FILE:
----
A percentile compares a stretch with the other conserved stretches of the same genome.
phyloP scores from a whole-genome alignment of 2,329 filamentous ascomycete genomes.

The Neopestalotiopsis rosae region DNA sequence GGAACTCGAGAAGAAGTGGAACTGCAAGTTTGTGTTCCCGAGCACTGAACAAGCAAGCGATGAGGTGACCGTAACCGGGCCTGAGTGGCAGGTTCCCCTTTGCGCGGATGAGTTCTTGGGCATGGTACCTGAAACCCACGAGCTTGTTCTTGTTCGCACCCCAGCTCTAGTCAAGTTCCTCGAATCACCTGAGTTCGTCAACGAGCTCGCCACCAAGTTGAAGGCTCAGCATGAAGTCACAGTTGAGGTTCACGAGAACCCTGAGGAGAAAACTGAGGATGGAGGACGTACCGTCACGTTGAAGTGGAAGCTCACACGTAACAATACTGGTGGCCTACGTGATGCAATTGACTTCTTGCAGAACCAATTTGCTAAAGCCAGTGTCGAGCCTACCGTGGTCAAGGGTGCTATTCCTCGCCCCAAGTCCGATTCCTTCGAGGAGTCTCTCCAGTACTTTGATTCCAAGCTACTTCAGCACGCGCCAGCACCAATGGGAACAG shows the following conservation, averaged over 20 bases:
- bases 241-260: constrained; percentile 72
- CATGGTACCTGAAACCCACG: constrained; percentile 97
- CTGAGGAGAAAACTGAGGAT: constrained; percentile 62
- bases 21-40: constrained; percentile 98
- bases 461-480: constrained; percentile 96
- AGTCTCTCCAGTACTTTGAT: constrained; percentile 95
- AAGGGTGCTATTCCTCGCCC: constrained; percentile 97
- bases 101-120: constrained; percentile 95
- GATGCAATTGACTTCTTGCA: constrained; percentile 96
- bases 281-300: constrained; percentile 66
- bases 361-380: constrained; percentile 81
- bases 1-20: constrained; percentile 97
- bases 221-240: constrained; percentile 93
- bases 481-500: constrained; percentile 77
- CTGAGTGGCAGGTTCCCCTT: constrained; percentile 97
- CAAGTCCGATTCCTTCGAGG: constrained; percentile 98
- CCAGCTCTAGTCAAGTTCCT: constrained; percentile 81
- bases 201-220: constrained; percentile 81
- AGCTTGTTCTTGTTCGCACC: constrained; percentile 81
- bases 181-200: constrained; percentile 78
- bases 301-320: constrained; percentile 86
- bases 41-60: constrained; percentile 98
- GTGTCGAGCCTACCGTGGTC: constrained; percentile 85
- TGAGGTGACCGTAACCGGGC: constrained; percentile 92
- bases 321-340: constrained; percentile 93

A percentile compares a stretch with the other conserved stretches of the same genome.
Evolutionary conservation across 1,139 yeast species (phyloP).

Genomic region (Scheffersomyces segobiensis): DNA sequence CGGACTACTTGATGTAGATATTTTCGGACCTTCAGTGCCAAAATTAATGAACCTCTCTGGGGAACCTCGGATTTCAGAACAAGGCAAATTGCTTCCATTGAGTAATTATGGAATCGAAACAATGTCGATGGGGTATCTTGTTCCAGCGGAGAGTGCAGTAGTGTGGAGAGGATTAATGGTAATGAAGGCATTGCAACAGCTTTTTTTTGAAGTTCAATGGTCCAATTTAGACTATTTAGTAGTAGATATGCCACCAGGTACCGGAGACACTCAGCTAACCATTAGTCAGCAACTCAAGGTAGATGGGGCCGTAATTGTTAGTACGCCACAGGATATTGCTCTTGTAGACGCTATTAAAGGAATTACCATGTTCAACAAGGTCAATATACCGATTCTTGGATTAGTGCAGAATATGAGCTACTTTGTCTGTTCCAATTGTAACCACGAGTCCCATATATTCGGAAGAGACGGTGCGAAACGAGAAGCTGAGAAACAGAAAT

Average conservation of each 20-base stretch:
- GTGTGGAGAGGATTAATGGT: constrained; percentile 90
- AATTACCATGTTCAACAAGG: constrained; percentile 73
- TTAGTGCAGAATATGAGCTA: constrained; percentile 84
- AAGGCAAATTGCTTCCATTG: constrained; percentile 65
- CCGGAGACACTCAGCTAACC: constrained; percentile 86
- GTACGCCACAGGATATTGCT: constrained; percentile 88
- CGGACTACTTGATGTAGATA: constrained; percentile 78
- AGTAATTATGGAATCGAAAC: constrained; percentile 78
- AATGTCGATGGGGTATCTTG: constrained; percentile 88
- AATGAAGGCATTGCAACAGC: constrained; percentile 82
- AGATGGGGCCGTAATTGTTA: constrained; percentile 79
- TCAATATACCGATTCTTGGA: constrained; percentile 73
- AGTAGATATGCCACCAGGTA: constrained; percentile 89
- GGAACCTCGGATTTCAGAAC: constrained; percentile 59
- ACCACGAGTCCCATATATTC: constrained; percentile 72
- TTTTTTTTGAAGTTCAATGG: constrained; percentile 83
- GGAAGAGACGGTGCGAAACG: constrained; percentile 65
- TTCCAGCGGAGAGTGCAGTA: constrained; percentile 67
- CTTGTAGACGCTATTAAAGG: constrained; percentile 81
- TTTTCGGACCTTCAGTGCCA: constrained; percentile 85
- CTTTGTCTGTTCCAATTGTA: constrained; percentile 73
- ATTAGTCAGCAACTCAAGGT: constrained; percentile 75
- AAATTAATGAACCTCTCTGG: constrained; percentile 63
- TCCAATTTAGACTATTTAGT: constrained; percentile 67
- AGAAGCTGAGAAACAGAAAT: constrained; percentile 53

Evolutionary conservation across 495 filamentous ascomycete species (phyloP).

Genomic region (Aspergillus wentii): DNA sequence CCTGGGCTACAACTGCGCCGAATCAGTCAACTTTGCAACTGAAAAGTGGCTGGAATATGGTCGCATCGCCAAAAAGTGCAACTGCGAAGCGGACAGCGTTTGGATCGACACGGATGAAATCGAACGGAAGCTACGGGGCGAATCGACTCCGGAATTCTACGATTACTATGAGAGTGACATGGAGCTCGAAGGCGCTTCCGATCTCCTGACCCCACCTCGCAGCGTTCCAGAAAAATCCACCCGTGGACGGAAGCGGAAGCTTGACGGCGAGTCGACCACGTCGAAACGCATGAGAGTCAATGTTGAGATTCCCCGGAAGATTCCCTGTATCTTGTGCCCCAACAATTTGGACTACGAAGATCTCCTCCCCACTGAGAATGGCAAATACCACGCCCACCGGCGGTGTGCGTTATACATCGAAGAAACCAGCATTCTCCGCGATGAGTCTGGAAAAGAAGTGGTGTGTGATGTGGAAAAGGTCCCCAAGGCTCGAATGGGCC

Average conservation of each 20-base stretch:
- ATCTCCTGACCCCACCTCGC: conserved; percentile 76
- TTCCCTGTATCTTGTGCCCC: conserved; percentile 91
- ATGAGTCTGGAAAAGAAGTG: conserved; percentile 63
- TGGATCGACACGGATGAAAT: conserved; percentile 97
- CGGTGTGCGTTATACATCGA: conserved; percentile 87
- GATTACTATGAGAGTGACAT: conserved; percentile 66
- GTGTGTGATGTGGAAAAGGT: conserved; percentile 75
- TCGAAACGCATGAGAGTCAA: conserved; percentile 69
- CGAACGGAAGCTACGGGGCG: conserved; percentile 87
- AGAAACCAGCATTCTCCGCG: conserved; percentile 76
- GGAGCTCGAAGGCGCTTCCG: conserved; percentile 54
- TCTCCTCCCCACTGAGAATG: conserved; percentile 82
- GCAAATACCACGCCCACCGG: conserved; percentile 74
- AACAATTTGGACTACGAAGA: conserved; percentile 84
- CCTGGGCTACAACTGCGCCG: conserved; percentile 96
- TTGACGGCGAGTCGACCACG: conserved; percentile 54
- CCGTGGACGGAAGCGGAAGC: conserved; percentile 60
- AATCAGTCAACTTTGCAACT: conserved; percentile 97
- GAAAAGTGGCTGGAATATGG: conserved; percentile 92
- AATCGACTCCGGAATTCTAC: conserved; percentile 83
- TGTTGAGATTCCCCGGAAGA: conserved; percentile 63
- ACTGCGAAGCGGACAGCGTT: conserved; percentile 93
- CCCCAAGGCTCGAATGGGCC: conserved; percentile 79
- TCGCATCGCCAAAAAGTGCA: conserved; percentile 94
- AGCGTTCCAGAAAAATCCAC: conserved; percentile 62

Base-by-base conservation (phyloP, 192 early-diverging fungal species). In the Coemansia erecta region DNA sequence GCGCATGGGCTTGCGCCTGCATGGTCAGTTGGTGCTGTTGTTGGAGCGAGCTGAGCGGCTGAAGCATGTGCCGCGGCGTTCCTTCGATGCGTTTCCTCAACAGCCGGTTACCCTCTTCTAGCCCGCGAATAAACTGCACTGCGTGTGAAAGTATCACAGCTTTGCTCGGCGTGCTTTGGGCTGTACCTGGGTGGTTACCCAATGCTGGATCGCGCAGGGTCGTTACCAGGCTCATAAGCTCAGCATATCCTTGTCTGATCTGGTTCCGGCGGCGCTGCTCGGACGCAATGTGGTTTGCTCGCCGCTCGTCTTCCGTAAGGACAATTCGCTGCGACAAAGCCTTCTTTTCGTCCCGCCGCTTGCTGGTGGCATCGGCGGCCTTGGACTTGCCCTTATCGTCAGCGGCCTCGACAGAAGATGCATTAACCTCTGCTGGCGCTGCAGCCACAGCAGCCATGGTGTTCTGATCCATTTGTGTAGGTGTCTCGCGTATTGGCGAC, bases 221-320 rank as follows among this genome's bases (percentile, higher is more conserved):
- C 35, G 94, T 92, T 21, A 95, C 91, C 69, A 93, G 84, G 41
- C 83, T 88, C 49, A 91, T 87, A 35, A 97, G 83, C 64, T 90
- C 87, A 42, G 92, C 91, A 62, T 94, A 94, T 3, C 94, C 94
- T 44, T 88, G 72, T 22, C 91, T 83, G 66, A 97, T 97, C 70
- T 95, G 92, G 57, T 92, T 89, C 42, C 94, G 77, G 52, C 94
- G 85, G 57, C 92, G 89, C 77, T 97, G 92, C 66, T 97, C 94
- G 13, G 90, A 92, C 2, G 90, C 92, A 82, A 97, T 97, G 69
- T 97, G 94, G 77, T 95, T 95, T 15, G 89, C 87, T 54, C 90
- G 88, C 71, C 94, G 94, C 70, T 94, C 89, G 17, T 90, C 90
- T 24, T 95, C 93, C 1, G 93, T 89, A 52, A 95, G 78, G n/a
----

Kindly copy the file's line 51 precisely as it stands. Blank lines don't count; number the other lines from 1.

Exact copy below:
- CTTGTAGACGCTATTAAAGG: constrained; percentile 81